UK is in a mess but it’s not just us – France and Italy are next

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Nigel Farage criticises Hunt’s ‘globalist coup'

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Politicians and central bankers have been pumping the global economy full of stimulus for more than a decade to prevent an economic and social meltdown. Now the bills are arriving for everyone.

Since the 2008 crisis, Western economies have been kept afloat by record-low interest rates, endless money printing and massive government deficits.

The UK was hardly the only offender, the US, Europe, Japan and others are also in the dock.

Global bond markets singled us out for a punishment beating, as a warning to everybody else. Pour encourager les autres – to send a message to the others – as the French used to say before throwing some poor First World War soldier in front of a firing squad.

France and Italy are keeping their heads down, but at some point they will be singled out, too.

On many measures, they are way worse than we are.

Doom-mongering over the UK economy has reached unprecedented levels, but the reality is not as scary as we have been led to think, Ian Lance, co-fund manager of Temple Bar Investment Trust, has pointed out. “The UK actually has the second lowest ratio of debt to GDP and headline inflation is below the eurozone average.”

The UK’s debt is 88 percent of GDP, according to the IMF. That’s bad of course and needs tackling, but it’s at the lower end of the scale.

In France, the debt-to-GDP ratio is 113 percent, rising to 126 percent in the US, 151 percent in Italy and a staggering 262 percent in Japan.

Similarly, UK inflation was a painful 10.1 percent in September, but the EU average is a fraction higher at 10.9 percent.

Former Chancellor Kwasi Kwarteng was right to say the UK needs to boost growth. He was wrong to add £70billion to the nation’s debt as interest rates rocket.

Yet the frantic backlash was also down to Brexit, which the global establishment can’t stand.

It’s no coincidence that the International Monetary Fund, President Joe Biden and the EU were lining up to gloat over the UK’s policy mistakes.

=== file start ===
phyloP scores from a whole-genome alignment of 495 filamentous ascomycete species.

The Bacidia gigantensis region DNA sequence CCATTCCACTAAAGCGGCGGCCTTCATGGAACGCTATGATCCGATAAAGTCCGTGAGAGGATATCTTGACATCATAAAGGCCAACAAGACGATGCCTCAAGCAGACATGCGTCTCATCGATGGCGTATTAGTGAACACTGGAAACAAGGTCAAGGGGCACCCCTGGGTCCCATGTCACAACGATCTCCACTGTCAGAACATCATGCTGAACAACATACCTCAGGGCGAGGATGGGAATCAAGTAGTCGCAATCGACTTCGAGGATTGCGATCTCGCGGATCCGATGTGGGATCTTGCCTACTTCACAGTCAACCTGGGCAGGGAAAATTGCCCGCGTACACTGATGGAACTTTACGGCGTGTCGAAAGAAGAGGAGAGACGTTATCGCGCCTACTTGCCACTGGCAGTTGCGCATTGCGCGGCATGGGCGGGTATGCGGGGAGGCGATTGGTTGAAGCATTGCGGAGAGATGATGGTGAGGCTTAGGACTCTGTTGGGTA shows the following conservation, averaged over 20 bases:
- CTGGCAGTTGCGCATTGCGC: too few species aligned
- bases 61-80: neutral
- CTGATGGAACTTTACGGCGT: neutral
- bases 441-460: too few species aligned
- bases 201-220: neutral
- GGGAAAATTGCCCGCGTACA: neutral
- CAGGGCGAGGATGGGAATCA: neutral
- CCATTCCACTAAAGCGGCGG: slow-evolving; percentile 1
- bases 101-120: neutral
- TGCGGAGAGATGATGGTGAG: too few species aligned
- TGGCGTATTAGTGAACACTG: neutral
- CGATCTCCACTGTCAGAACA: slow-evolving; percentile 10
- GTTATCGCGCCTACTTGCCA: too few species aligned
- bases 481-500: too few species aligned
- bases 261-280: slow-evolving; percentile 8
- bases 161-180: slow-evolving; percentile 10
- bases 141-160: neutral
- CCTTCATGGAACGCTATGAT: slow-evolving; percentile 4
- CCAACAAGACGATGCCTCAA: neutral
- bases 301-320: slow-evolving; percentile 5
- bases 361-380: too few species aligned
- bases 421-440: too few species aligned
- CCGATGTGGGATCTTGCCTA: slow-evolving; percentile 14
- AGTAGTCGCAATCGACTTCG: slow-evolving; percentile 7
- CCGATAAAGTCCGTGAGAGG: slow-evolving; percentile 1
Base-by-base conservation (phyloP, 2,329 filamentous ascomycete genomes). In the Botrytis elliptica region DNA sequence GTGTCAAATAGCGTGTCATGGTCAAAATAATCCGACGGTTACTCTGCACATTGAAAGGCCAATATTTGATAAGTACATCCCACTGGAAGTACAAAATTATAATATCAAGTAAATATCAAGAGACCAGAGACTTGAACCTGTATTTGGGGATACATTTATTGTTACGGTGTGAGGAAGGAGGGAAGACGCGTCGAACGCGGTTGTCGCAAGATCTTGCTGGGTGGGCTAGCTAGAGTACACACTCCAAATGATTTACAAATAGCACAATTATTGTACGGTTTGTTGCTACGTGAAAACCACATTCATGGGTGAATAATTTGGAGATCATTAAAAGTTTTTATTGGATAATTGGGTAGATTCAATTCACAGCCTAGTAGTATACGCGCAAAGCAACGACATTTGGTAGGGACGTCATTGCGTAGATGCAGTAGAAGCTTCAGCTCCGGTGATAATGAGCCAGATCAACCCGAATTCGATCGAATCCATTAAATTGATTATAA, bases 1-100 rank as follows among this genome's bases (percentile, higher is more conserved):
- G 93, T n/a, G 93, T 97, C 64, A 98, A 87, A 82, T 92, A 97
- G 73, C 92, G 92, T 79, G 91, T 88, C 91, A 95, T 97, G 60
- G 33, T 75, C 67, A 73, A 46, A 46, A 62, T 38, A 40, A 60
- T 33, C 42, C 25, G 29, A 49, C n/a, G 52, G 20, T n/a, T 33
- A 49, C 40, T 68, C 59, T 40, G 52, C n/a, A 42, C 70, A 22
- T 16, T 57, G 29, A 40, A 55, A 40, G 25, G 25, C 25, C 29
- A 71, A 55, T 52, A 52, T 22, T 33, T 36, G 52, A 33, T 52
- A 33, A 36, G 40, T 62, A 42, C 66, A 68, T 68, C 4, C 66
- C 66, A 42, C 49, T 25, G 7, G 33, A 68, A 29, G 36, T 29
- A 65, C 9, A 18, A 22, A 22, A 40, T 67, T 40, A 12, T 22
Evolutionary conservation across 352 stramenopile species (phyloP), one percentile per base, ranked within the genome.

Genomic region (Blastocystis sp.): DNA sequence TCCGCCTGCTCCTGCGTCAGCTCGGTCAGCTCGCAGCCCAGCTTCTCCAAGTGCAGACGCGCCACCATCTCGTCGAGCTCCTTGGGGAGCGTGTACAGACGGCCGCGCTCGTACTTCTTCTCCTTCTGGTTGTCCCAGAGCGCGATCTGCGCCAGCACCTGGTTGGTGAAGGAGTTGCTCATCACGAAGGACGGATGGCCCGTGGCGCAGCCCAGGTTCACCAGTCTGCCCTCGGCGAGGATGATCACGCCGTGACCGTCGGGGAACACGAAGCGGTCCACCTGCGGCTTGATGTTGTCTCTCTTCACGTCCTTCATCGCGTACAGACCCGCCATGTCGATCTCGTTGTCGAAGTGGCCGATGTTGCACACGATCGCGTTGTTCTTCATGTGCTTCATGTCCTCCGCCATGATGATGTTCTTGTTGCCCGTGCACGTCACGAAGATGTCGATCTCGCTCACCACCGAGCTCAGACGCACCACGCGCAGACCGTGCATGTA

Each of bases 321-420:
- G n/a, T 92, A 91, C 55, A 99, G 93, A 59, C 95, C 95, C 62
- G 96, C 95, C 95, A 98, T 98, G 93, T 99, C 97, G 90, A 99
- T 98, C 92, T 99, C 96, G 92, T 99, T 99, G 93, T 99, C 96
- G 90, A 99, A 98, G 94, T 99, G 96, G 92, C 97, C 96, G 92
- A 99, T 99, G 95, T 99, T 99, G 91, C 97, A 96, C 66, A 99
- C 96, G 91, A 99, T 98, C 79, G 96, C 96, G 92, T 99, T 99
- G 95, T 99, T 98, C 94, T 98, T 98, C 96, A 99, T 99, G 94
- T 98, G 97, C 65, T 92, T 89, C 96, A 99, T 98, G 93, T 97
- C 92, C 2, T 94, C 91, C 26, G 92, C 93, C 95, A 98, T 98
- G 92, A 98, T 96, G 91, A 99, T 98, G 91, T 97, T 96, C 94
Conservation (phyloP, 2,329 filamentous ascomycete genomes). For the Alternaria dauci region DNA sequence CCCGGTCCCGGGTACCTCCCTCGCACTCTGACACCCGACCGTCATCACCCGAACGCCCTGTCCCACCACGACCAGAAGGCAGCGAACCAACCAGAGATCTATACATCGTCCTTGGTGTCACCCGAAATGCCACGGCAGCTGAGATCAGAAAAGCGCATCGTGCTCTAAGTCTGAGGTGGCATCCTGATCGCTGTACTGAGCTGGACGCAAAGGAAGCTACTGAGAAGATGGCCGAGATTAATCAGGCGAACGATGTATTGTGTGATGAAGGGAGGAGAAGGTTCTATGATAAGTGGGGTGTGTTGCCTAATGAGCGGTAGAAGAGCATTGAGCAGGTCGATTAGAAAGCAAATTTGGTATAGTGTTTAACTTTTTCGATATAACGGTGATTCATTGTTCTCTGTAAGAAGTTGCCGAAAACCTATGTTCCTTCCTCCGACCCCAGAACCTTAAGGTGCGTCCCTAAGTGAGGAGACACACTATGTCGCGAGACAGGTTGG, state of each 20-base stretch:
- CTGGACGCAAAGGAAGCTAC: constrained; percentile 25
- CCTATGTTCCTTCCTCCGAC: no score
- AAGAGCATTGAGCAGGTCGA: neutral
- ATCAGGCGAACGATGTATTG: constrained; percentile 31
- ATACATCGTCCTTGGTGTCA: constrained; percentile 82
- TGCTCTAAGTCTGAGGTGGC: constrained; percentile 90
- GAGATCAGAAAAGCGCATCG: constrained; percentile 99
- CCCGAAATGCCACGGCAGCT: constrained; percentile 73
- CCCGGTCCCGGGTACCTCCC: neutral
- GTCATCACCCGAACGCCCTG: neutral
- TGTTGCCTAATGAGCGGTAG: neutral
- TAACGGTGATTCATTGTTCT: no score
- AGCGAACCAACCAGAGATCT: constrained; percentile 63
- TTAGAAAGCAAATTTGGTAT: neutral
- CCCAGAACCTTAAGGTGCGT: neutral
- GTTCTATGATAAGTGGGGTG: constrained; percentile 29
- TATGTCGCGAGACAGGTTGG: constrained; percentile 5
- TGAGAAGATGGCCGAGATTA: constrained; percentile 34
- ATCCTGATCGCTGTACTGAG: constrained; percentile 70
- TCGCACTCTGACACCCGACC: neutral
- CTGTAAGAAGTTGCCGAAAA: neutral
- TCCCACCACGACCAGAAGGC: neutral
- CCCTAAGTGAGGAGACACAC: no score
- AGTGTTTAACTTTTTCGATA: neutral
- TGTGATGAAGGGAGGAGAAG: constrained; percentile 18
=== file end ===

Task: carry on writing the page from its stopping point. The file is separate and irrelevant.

They all hated Brexit.

Yet as those terrifying debt-to-GDP ratios show, many European countries are in a far worse state than us.

The European single currency remains a diabolical mechanism, locking wildly different economies like Germany and Greece into the same exchange rate. The Italian economy hasn’t grown since it joined in 1999.

For years, the European Central Bank has been effectively funding Spanish and Italian budget deficits, by making fiscal transfers to these two countries.

The aim is to stop Italian bond deals from rocketing, and triggering the kind of crisis we saw last week.

It’s not working.

Yields on Italian 10-year bonds are now 4.852 percent, almost double Germany’s 2.474 percent. This is also notably higher than the 10-year UK gilt yield of 3.99 percent.

Markets are finally waking up to the fact that Italy poses a far bigger risk to the global economy than the UK.

It also faces even greater political uncertainty, following the election of far-right leader Giorgia Meloni and her coalition allies.

France is in a right palaver, with President Macron forcing his budget through the National Assembly without a vote, knowing he would lose one.

So much for democracy.

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The Conservative party is a broken shell but at least the UK’s constitutional system has allowed a swift policy reversal, with new Chancellor Jeremy Hunt bringing a much-needed dose of realism.

The EU is still playing make believe.

We all have one more reason to be cheerful today. The UK remainsl the world’s fifth-largest economy, whatever its troubles.

That’s not bad for a small island, and it’s going to get better.

France is right behind us in sixth place but our lead is set to widen dramatically, according to the Centre for Economics and Business Research.

Today our economy is 3.6 percent bigger than the French, by 2036 it will be 16 percent larger, thanks in part to our booming tech industry.

Even the Bank of France admits that plans to cut the country’s debt are “insufficient to ensure fiscal sustainability in the long run”.

The UK has woken up to its problems.

France, Italy and the rest have got it all to come.

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